Exception from Informed Consent Requirements for Emergency Research

Status: Draft
Date: July 2006
Target Audience: Sponsors, clinical investigators, and Institutional Review Boards (IRBs)
Laws and Regulations:
21 CFR 50.24 and the conforming amendments contained in 21 CFR Parts 56, 312, 314, 601, 812, and 814 provide an exception from the requirement to obtain informed consent from each subject, or the subject’s legally authorized representative, prior to enrollment in a clinical investigation.
Summary:
An exception from the requirement to obtain informed consent applies to emergency research for which:
  1. an Investigational New Drug Application (IND) or Investigational Device Exemption (IDE) is required
  2. involves human subjects who have a life-threatening medical condition for which available treatments are unproven or unsatisfactory
  3. involves subjects who because of their condition (e.g., incoherent) cannot give informed consent
  4. where the intervention must be administered before informed consent from the subject’s legally authorized representative is feasible
“Studies involving an exception from the informed consent requirements may proceed only after a sponsor has received prior written authorization from FDA and the IRB has found and documented that specific conditions have been met.”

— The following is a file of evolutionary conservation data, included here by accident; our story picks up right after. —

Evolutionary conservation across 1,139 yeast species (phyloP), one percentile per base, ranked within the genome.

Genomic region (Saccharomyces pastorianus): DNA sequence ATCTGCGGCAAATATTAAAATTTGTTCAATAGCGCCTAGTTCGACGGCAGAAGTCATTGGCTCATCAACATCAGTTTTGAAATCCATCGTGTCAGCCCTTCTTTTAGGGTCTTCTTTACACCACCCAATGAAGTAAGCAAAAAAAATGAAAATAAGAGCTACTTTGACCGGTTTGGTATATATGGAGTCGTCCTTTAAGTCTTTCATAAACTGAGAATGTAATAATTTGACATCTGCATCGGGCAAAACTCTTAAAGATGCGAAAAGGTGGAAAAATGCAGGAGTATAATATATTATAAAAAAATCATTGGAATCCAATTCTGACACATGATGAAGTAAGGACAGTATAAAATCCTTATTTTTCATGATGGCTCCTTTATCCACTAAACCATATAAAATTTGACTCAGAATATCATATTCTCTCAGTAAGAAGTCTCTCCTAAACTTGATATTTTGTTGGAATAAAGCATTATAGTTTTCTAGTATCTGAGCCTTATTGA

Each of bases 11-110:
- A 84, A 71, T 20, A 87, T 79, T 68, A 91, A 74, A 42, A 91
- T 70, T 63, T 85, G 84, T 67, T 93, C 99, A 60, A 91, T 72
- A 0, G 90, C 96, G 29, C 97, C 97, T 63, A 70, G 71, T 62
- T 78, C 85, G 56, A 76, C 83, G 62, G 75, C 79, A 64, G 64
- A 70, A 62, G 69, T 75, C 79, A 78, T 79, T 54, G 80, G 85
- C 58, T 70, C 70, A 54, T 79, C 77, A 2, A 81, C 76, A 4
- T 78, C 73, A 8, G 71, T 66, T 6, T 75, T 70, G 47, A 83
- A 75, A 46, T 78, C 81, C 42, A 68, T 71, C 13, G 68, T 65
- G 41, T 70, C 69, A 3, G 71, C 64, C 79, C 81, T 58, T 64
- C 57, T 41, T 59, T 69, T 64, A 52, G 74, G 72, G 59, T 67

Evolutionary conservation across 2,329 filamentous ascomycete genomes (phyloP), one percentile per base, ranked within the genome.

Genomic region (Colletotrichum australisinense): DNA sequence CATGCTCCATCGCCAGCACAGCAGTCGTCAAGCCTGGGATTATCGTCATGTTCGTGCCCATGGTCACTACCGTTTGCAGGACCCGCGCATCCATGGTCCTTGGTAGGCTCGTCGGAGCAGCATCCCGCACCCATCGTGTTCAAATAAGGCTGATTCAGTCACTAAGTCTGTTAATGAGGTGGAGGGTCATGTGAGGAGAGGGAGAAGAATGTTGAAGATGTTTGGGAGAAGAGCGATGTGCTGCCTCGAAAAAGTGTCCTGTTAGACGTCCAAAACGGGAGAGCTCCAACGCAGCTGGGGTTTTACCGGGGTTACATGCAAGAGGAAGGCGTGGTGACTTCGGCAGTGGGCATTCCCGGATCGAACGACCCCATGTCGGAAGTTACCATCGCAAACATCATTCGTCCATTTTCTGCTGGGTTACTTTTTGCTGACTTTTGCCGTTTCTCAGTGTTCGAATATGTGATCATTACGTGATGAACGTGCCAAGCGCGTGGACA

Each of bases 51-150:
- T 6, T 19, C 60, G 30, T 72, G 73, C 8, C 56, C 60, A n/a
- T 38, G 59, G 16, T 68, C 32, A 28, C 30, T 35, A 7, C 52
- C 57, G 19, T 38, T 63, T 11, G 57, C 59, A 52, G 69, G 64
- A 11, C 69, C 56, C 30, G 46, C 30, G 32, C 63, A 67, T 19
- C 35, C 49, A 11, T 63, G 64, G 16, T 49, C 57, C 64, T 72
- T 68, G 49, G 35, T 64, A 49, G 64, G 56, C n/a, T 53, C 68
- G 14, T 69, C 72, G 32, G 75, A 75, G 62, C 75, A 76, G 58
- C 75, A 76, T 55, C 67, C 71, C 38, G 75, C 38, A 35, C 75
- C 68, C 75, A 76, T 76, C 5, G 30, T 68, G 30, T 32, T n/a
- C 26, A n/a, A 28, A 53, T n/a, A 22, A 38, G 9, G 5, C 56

Rationale:
This guidance is important because the emergency research permitted under 21 CFR 50.24 involves a particularly vulnerable population (persons with life-threatening conditions who can neither give informed consent nor actively refuse enrollment). This lack of autonomy creates a special need for FDA, sponsors, IRBs, and clinical investigators to work closely together to protect the interests of this vulnerable population of subjects. At the same time, FDA needs to consider the unmet medical needs of such subjects and the potential for them to benefit from new therapies for such conditions.
Resulting Recommendations:
Under 21 CFR 50.24(a)(3), the IRB must find and document that participation in emergency research studies holds out the prospect of direct benefit to the subjects because:
  1. the subjects are in a life-threatening situation that necessitates intervention
  2. appropriate animal and other preclinical studies support the potential for the intervention to provide a direct benefit
  3. the risks associated with the investigation are reasonable in relation to what is known about the medical condition of the potential class of subjects, the risks and benefits of standard therapy, if any, and what is known about the risks and benefits of the proposed intervention or activity
Impact:
Being able to conduct emergency research without informed consent can facilitate the unmet medical needs of subjects and enable them the potential to benefit from new therapies for their conditions.
For more information on this issue, contact the Kulkarni Law Firm.